Your only other get-out-of-jail-free card alongside Heavenly Strike, but isn’t as reliable because it can be overrun by AOEs like Bakko’s Valiant Leap and Ashka’s Flamestrike.
However, the counter-momentum potential is huge against projectile nukes like Iva’s Rockets and Ashka’s Fire Storms, enabling you to return pressure while safely approaching. For this reason, I like to use Parry as an engagement tool against ranged champions as most can’t do anything to you while it’s up. Jade is a notable exception though since her Blast Vault stuns you out of Parry.
Parry is less useful against melees because it stuns them, which interrupts them from beating themselves to death on Parry, yet the stun is too short for you to do anything interesting with. Best to save it as a way to negate high-impact melee attacks such as Croak’s Camouflage or the charged M1 attacks on Ruh Kaan or Sirius.
Each deflected attack heals you for 4 health. The first attack deflected grants you a charge of Slicing Winds.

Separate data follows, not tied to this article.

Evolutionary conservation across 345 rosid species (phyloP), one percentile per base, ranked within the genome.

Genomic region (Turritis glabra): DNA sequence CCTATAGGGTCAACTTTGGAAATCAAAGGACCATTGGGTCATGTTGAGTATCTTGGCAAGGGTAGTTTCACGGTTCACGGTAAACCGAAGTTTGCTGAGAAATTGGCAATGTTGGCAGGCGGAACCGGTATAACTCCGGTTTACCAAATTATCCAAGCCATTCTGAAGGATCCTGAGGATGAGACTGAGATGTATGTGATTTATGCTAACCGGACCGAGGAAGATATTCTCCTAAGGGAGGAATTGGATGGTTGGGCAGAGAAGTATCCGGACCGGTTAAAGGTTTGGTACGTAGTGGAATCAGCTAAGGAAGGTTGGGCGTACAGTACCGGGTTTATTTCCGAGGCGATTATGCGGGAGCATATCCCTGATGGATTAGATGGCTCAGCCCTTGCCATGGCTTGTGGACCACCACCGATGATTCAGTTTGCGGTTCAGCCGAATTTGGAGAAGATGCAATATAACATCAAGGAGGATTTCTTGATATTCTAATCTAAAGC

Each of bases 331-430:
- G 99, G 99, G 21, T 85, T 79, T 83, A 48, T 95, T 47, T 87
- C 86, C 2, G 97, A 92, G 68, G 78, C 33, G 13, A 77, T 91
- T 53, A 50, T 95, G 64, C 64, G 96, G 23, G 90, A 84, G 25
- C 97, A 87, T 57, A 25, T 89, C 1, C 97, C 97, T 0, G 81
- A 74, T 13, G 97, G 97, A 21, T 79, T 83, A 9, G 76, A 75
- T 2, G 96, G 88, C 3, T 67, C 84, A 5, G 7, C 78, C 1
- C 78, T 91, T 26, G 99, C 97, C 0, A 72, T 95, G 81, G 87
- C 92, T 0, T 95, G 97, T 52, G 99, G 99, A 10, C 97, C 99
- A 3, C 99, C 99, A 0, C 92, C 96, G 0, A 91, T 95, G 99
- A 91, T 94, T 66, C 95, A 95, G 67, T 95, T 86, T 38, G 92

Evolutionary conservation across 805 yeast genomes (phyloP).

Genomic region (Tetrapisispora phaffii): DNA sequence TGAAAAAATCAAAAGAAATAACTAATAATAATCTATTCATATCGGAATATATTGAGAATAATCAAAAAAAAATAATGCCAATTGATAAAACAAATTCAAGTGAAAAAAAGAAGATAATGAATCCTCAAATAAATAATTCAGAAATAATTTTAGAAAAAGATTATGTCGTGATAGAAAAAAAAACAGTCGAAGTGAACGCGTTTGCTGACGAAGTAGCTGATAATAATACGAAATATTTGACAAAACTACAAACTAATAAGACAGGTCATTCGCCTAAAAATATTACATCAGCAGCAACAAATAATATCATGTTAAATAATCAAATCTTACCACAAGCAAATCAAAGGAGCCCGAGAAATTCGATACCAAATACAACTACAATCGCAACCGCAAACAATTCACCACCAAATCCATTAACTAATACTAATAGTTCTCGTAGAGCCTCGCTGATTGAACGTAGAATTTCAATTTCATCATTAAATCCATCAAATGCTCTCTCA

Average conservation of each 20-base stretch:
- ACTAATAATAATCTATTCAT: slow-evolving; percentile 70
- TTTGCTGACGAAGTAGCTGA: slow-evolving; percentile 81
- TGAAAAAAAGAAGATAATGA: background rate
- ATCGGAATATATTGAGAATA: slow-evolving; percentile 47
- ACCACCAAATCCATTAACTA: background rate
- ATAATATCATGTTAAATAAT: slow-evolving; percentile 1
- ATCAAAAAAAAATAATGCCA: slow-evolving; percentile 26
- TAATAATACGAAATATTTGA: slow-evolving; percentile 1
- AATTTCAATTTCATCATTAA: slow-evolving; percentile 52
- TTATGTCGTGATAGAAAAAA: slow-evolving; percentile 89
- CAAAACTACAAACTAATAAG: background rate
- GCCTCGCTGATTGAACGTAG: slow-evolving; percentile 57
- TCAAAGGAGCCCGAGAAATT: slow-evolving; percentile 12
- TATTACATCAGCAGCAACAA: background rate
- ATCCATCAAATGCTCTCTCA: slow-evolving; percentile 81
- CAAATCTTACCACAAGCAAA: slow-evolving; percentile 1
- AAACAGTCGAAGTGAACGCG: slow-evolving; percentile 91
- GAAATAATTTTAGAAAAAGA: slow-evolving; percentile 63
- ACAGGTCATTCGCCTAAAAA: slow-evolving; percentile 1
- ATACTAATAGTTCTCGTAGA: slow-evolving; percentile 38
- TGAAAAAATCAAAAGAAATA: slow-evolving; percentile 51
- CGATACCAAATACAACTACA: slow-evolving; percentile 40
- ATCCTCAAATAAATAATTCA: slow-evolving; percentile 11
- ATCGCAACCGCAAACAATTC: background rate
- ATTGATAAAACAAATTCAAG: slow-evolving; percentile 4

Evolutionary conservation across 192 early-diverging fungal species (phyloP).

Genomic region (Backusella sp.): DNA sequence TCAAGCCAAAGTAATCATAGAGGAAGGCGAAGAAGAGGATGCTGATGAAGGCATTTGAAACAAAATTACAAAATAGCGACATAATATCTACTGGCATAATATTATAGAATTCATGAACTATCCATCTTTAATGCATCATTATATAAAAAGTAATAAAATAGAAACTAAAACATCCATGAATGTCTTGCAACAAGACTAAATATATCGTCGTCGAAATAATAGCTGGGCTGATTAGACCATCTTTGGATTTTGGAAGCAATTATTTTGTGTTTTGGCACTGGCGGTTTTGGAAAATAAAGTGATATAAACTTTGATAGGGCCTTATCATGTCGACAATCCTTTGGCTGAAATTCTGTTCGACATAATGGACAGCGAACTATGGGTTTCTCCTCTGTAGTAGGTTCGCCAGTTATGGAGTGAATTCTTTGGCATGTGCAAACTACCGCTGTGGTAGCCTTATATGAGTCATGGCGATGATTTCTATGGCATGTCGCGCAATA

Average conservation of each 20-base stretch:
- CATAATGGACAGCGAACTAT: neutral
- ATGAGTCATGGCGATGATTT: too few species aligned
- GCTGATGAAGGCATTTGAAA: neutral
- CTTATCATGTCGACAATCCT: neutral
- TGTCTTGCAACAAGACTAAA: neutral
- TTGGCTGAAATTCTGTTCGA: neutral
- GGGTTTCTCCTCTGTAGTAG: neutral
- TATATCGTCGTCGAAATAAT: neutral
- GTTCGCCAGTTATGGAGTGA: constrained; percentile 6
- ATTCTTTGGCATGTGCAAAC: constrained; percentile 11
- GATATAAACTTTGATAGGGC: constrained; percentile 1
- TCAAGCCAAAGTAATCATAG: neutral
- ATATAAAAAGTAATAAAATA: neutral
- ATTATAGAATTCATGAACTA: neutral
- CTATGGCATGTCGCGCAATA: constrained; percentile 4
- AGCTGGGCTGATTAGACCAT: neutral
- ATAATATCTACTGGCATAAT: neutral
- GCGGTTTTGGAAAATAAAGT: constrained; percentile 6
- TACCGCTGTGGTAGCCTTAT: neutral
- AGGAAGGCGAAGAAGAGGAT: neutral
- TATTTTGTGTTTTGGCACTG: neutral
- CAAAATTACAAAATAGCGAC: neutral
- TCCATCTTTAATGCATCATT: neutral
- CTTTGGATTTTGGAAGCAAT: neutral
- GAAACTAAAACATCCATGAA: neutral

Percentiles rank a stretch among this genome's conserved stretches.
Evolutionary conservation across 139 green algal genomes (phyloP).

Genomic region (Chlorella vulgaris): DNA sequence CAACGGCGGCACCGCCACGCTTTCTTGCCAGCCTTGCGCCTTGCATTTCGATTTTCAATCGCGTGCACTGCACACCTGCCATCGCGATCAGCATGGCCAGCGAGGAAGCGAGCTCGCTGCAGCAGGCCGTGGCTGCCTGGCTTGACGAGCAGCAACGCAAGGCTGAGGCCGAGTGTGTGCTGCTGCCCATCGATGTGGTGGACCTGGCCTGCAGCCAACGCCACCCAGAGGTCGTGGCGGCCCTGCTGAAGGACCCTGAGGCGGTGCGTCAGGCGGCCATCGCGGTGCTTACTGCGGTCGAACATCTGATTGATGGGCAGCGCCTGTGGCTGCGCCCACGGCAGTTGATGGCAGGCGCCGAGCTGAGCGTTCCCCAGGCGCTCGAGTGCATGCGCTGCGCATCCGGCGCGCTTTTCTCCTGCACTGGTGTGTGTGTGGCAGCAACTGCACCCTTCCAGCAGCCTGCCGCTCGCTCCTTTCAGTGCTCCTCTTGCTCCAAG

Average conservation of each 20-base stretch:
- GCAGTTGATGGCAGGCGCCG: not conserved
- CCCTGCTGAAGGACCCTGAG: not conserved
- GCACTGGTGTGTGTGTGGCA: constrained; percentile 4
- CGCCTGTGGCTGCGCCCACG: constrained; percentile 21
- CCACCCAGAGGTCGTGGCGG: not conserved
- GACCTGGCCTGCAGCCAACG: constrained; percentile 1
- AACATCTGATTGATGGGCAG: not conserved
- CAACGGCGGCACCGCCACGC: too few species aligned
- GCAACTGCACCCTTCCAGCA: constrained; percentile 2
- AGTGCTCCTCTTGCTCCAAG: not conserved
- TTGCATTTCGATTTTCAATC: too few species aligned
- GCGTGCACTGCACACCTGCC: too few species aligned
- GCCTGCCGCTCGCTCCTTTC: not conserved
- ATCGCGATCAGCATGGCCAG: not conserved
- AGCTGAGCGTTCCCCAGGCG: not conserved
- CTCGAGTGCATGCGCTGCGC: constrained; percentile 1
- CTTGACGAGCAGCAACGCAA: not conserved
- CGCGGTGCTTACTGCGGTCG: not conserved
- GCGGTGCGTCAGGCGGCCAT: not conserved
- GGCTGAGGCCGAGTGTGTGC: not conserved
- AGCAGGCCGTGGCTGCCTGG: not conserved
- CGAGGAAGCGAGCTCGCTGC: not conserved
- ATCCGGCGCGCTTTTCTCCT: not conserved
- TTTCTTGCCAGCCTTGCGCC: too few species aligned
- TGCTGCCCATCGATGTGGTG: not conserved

Pretty useful against ranged comps, especially consisting of Jade or Ezmo. With multiple targets focusing you, it’s easy enough to get 12 to 20 direct self-healing, plus the Slicing Winds charge for even more. And because Slicing Winds isn’t a buff, the charge doesn’t expire. You can hold it for your next encounter and benefit from it then. Not as useful against melee champions anymore because of the innate stun on Parried melee attacks.
Move at 100% movement speed during Parry. Heal yourself and nearby allies for 8 health when Parry ends.
Seems like a battlerite designed for running away, but Parry is most effective as a way to stay in the fight by blocking a big attack and then continuing pressure. Running away with Parry is suboptimal at best, and using it to heal is downright strange, especially when the heal value is as weak as it is here. For better survivability, grab Duelist instead.
Parry ends with a Spinning Slash that hits twice, dealing 8 damage and inflicting a Stun for 0.3s.